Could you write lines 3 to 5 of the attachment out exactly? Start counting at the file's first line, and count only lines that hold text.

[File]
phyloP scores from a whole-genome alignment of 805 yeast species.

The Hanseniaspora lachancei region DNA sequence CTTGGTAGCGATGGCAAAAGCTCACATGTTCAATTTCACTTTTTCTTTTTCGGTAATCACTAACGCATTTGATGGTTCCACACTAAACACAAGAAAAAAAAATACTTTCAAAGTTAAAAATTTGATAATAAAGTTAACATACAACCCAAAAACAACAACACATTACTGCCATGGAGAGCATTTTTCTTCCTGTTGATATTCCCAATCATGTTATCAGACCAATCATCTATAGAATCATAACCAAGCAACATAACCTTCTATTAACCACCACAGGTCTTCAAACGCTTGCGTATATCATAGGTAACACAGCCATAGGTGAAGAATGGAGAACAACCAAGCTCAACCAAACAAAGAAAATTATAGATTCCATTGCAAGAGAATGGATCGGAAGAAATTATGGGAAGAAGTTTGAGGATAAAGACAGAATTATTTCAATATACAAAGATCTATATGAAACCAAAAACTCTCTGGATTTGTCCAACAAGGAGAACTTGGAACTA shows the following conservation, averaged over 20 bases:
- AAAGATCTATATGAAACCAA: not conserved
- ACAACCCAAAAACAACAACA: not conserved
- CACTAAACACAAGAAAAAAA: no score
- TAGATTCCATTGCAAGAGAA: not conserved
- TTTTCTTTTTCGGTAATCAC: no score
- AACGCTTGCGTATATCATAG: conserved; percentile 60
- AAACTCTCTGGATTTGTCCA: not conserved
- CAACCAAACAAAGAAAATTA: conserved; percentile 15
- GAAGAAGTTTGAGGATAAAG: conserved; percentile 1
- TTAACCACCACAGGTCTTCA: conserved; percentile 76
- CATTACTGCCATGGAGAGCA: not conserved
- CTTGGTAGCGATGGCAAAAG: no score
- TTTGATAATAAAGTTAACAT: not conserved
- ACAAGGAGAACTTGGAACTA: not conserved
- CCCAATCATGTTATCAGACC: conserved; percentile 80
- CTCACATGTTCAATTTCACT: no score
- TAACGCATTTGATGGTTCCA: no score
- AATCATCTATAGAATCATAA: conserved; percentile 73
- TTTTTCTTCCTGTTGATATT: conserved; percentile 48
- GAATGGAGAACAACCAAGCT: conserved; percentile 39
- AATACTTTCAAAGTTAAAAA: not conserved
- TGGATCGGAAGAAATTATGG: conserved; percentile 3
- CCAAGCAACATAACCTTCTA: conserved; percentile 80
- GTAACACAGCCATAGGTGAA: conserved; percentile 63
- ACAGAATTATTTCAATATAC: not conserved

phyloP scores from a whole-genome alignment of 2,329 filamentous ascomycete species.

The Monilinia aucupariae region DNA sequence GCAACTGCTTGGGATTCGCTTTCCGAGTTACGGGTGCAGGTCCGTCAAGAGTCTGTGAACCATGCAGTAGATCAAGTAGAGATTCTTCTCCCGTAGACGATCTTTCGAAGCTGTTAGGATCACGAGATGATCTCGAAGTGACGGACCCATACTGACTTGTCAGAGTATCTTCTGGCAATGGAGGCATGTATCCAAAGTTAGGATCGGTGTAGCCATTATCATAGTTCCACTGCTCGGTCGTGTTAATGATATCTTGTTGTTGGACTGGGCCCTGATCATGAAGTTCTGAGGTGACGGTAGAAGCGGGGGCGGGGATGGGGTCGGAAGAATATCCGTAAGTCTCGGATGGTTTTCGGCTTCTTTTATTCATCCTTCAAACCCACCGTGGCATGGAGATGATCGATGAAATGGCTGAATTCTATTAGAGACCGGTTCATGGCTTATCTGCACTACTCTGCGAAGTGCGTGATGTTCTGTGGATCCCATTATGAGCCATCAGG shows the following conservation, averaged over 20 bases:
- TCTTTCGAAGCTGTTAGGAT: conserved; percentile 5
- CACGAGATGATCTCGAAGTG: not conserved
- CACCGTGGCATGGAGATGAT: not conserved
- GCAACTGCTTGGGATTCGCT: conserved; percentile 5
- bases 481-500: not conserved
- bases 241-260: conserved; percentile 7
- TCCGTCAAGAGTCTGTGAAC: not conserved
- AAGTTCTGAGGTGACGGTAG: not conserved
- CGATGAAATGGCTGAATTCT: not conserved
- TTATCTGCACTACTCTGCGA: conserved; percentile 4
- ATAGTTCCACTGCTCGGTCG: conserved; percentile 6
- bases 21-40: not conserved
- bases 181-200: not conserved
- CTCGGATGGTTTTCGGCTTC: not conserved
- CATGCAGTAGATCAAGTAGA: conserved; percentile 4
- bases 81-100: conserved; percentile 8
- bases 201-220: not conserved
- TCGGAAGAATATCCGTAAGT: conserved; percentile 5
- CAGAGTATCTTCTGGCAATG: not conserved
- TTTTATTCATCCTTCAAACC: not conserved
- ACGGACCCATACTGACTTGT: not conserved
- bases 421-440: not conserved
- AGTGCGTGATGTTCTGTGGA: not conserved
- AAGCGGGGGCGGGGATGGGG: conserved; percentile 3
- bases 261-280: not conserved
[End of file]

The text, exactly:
- AAAGATCTATATGAAACCAA: not conserved
- ACAACCCAAAAACAACAACA: not conserved
- CACTAAACACAAGAAAAAAA: no score